For 87-year-old Latance Futch, hearing Pomp and Circumstance playing in her honor in the little country church where she has taught Sunday school for almost 60 years is one of her most cherished moments.
A child of two farmers in northern Louisiana during the Great Depression, Futch recalls the days before reliable refrigeration and electricity. For her, graduating from college was a life-long dream that hadn’t been realized until a few years ago.
“When I graduated from high school in 1937, times were so hard,” she said. “Daddy said, ‘Latance, I’ll mortgage the farm and get money for you to go to college,’ and I knew enough about making a living that it would be a risky thing if I would go on and get my education and couldn’t get a job, so I declined the idea and I went on to get married and raise two girls.”
Futch began her college studies in 2002 through Liberty University’s Distance Learning Program. At that time, she did all of her course work through mail correspondence. Now LU’s Distance Learning is a completely online program with more than 25,000 students.
Futch’s daughter Alicia explained why her mother chose to get a degree in religion.
“Mother has taught Sunday school for years and we thought when we started looking for what she could major in, she wasn’t going to go out and get a job because of her degree,” she said. “So it needed to be something she could use and with her Bible knowledge already, religion was the best fit.”
Futch was born in Union Parish, La., seven miles north of Farmerville, her current address since 1963. She and her late husband, Theos, owned most of the original family farmland and ran a propane company in Farmerville, which today boasts a population of roughly 4,000 and has a main street that harkens back to times gone by.
“I took a beauty course and I worked until we went into business,” she said. “I was going to put a little beauty shop in the corner of the office and I saw I couldn’t do beauty work and keep up with propane too — that was a full-time job.”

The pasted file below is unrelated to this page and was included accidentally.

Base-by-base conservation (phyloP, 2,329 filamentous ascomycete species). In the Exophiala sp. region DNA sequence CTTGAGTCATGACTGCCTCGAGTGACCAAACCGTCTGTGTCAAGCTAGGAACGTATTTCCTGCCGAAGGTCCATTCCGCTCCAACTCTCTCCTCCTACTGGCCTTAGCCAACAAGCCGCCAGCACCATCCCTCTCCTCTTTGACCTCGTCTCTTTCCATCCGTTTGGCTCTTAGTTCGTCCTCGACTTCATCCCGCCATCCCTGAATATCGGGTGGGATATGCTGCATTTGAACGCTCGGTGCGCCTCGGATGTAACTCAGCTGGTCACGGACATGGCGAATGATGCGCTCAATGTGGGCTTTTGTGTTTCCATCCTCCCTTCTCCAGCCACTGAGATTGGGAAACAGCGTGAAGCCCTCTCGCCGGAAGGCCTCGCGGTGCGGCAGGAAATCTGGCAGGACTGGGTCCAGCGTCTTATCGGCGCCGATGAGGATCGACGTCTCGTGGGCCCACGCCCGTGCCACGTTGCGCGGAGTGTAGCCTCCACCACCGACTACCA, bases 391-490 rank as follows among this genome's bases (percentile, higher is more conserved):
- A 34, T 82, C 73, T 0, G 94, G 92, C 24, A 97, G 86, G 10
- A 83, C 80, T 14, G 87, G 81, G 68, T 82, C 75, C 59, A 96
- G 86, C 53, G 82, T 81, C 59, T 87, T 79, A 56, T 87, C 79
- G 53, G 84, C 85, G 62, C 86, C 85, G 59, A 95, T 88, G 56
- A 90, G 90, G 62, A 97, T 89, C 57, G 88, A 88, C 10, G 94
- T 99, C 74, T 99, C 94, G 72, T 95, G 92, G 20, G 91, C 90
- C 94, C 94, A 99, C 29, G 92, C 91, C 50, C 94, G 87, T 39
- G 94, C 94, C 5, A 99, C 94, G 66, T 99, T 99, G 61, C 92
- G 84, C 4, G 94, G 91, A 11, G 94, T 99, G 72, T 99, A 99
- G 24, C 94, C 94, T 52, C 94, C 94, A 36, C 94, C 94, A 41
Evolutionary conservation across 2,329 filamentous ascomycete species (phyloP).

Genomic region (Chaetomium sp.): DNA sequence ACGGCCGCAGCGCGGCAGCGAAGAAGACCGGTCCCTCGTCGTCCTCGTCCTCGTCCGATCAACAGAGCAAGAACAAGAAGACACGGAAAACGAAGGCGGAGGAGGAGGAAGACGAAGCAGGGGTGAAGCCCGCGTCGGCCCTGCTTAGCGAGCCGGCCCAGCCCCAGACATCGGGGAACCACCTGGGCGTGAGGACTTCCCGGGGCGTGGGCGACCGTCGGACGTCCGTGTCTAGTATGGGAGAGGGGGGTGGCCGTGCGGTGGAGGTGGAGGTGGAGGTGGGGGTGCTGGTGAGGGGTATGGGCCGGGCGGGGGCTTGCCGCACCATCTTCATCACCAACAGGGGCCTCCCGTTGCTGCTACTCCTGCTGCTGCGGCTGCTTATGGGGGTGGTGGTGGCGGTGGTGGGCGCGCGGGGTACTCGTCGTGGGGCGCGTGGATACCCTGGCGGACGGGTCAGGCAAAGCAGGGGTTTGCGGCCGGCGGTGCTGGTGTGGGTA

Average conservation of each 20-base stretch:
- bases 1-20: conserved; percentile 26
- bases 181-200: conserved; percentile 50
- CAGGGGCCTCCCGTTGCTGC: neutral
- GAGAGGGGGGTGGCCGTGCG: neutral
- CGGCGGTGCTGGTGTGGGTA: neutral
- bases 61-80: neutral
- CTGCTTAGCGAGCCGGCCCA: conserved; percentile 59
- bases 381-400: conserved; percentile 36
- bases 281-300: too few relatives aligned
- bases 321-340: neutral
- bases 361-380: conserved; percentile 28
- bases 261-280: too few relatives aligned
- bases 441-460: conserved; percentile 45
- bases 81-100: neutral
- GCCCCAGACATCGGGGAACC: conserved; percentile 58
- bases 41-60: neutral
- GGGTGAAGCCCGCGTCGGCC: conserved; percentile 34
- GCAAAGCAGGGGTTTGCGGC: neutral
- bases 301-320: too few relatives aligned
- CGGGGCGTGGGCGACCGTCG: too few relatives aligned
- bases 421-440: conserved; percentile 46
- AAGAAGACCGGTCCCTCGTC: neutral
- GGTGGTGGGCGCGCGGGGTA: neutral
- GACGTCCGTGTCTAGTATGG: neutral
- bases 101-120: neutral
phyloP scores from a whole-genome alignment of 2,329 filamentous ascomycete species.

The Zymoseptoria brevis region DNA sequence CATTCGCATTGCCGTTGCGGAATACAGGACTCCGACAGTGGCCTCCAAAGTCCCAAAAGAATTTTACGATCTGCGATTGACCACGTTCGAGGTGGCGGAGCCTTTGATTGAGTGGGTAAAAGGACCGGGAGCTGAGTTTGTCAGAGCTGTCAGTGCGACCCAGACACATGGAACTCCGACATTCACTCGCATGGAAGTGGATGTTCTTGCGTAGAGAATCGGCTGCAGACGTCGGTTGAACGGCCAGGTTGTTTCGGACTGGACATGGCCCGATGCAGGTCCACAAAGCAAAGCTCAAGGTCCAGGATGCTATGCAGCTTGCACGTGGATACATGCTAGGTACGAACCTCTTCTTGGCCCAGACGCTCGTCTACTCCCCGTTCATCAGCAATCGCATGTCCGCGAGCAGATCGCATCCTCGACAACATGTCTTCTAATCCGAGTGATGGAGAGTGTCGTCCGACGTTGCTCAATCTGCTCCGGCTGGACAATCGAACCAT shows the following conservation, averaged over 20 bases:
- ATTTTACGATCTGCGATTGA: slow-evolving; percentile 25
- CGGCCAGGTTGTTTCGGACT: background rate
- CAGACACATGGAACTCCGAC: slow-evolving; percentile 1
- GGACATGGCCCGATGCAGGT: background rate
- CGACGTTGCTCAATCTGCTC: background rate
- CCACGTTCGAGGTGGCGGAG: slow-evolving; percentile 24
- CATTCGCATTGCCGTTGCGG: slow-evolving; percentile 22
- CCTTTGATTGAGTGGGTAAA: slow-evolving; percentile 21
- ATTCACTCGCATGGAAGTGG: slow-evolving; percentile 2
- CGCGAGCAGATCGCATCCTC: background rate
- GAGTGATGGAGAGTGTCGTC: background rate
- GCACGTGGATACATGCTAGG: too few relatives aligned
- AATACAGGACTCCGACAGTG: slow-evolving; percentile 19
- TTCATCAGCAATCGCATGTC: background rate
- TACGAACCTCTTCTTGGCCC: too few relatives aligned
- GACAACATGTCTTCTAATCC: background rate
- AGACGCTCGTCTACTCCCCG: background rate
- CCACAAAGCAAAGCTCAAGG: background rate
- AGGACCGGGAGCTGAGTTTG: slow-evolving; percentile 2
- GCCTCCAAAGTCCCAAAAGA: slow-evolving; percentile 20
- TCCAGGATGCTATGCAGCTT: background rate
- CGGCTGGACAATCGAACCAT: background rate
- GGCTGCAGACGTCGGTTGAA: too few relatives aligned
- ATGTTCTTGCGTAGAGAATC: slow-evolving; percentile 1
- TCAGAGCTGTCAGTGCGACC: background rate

Music has always played a vital role in Futch’s life, from playing guitar as a girl on the front porch as her dad played the violin, to making music in church for the Lord.
Music even led to Futch’s chance meeting with her future husband. The wagon she was traveling in to play at a dance across the river got stuck in the mud and he helped free its wheels.
In addition to playing the piano and writing several hymns, Futch recently learned to play the bass guitar.
“We didn’t have any bass in the church and one day I found one in the paper that was on sale and called my niece who plays a bass guitar and we got it. I just play by notes. I never had any lessons on it or anything. I carry it to church and they all love it,” Futch said.
Futch, known as “Mama Tance” to her five grandchildren and “Lulu” to her eight great-grandchildren, never shies away from hard work or new experiences, which her daughters Alicia and Janice say has fueled her longevity.
“I had to study a lot,” Futch said of her coursework. “I burned the midnight oil. I’m a night owl and at eleven o’clock my mind would open up and I’d take a lesson to the post office at two o’clock in the morning.”
Although Futch fell just short of her goal to graduate with a B average, she says she loved the experience.